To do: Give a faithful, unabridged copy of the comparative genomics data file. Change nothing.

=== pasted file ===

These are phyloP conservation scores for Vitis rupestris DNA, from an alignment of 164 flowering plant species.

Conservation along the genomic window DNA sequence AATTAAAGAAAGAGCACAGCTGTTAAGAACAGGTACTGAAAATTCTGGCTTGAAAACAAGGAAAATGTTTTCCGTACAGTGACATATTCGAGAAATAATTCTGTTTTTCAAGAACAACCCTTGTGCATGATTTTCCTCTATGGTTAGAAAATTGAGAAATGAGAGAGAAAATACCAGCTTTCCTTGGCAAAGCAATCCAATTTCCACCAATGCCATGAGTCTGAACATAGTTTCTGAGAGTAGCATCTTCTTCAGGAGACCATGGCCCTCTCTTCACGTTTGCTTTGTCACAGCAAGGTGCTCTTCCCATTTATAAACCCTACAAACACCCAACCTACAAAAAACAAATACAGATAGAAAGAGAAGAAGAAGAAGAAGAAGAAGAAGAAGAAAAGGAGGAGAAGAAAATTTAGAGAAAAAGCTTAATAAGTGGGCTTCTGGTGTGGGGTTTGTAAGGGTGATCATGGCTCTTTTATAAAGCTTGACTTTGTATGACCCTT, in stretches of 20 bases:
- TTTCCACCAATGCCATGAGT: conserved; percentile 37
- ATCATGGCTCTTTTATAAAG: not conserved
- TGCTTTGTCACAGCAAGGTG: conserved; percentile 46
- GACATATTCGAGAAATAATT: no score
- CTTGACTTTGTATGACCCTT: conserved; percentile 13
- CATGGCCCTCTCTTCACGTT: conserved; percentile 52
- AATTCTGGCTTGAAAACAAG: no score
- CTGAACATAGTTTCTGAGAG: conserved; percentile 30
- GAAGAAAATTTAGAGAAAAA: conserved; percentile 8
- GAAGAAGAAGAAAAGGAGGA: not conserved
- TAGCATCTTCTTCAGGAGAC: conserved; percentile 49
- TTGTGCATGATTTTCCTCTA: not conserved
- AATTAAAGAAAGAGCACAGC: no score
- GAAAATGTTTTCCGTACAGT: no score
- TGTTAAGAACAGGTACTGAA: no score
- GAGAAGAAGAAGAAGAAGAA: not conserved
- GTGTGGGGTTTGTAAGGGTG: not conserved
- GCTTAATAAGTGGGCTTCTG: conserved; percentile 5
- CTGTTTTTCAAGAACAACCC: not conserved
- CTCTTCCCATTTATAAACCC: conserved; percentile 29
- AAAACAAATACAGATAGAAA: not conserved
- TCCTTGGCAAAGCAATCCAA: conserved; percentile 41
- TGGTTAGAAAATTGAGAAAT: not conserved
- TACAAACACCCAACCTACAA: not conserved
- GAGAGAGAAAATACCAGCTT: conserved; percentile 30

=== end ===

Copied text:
These are phyloP conservation scores for Vitis rupestris DNA, from an alignment of 164 flowering plant species.

Conservation along the genomic window DNA sequence AATTAAAGAAAGAGCACAGCTGTTAAGAACAGGTACTGAAAATTCTGGCTTGAAAACAAGGAAAATGTTTTCCGTACAGTGACATATTCGAGAAATAATTCTGTTTTTCAAGAACAACCCTTGTGCATGATTTTCCTCTATGGTTAGAAAATTGAGAAATGAGAGAGAAAATACCAGCTTTCCTTGGCAAAGCAATCCAATTTCCACCAATGCCATGAGTCTGAACATAGTTTCTGAGAGTAGCATCTTCTTCAGGAGACCATGGCCCTCTCTTCACGTTTGCTTTGTCACAGCAAGGTGCTCTTCCCATTTATAAACCCTACAAACACCCAACCTACAAAAAACAAATACAGATAGAAAGAGAAGAAGAAGAAGAAGAAGAAGAAGAAGAAAAGGAGGAGAAGAAAATTTAGAGAAAAAGCTTAATAAGTGGGCTTCTGGTGTGGGGTTTGTAAGGGTGATCATGGCTCTTTTATAAAGCTTGACTTTGTATGACCCTT, in stretches of 20 bases:
- TTTCCACCAATGCCATGAGT: conserved; percentile 37
- ATCATGGCTCTTTTATAAAG: not conserved
- TGCTTTGTCACAGCAAGGTG: conserved; percentile 46
- GACATATTCGAGAAATAATT: no score
- CTTGACTTTGTATGACCCTT: conserved; percentile 13
- CATGGCCCTCTCTTCACGTT: conserved; percentile 52
- AATTCTGGCTTGAAAACAAG: no score
- CTGAACATAGTTTCTGAGAG: conserved; percentile 30
- GAAGAAAATTTAGAGAAAAA: conserved; percentile 8
- GAAGAAGAAGAAAAGGAGGA: not conserved
- TAGCATCTTCTTCAGGAGAC: conserved; percentile 49
- TTGTGCATGATTTTCCTCTA: not conserved
- AATTAAAGAAAGAGCACAGC: no score
- GAAAATGTTTTCCGTACAGT: no score
- TGTTAAGAACAGGTACTGAA: no score
- GAGAAGAAGAAGAAGAAGAA: not conserved
- GTGTGGGGTTTGTAAGGGTG: not conserved
- GCTTAATAAGTGGGCTTCTG: conserved; percentile 5
- CTGTTTTTCAAGAACAACCC: not conserved
- CTCTTCCCATTTATAAACCC: conserved; percentile 29
- AAAACAAATACAGATAGAAA: not conserved
- TCCTTGGCAAAGCAATCCAA: conserved; percentile 41
- TGGTTAGAAAATTGAGAAAT: not conserved
- TACAAACACCCAACCTACAA: not conserved
- GAGAGAGAAAATACCAGCTT: conserved; percentile 30